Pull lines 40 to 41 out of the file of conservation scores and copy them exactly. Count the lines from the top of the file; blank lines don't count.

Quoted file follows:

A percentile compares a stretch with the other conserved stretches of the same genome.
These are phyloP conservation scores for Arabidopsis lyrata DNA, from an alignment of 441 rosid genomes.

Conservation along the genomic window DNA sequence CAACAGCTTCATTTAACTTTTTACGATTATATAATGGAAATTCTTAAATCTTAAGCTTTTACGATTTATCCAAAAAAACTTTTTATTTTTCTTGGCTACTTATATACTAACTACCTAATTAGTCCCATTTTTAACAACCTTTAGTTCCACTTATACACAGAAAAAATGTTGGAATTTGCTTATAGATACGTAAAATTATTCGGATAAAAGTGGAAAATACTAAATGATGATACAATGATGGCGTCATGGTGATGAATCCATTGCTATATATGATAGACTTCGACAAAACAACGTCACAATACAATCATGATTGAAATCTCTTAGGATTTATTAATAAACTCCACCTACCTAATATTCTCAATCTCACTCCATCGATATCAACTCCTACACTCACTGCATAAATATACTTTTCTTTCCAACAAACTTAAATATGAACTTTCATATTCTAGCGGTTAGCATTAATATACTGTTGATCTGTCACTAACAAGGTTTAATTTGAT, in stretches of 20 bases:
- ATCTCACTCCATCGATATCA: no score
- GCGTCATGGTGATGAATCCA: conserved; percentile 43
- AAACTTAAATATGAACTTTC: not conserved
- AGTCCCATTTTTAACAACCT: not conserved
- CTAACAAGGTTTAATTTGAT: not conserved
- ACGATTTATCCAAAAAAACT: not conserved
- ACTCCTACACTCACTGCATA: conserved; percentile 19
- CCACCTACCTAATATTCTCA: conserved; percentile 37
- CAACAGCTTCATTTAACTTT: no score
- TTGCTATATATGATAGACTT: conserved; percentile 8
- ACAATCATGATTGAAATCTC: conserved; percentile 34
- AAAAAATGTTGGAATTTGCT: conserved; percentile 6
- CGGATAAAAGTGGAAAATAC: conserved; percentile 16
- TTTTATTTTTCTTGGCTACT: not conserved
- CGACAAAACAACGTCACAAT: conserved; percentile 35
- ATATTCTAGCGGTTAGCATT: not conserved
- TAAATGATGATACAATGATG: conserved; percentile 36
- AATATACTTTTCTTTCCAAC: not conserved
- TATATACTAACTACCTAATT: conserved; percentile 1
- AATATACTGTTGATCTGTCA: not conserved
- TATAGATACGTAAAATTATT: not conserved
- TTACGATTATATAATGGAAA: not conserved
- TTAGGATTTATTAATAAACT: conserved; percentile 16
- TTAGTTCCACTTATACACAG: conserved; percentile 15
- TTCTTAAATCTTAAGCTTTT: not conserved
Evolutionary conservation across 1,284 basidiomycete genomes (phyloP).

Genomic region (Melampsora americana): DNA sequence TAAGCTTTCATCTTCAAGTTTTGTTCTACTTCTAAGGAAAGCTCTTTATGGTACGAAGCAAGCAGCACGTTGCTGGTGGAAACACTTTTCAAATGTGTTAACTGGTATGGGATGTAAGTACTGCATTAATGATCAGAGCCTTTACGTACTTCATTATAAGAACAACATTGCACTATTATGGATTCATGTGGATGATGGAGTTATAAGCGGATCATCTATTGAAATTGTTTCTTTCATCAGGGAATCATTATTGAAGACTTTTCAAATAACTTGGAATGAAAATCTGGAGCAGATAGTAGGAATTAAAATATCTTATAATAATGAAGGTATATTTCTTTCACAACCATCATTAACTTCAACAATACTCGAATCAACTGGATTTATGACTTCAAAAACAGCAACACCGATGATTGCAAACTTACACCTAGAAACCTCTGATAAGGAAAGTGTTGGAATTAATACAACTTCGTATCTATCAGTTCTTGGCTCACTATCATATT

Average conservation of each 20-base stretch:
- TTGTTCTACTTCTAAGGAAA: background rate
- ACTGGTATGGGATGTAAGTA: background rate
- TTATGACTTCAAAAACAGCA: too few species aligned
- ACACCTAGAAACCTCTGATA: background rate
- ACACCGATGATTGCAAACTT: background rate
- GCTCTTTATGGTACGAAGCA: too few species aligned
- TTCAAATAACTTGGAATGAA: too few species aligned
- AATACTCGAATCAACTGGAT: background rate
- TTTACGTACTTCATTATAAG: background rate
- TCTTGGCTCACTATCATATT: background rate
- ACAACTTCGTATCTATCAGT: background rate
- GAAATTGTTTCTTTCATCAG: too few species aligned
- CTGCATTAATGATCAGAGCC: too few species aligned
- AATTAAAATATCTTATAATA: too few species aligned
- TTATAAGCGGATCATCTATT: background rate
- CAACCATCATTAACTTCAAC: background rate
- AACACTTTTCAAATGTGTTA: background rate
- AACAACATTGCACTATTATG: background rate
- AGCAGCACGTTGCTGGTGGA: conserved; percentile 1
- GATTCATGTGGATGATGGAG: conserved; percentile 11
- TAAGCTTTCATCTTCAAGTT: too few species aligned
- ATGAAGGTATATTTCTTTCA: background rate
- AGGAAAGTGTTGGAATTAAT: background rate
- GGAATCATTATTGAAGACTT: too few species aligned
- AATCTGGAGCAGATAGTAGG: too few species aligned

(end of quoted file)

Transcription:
- TTTACGTACTTCATTATAAG: background rate
- TCTTGGCTCACTATCATATT: background rate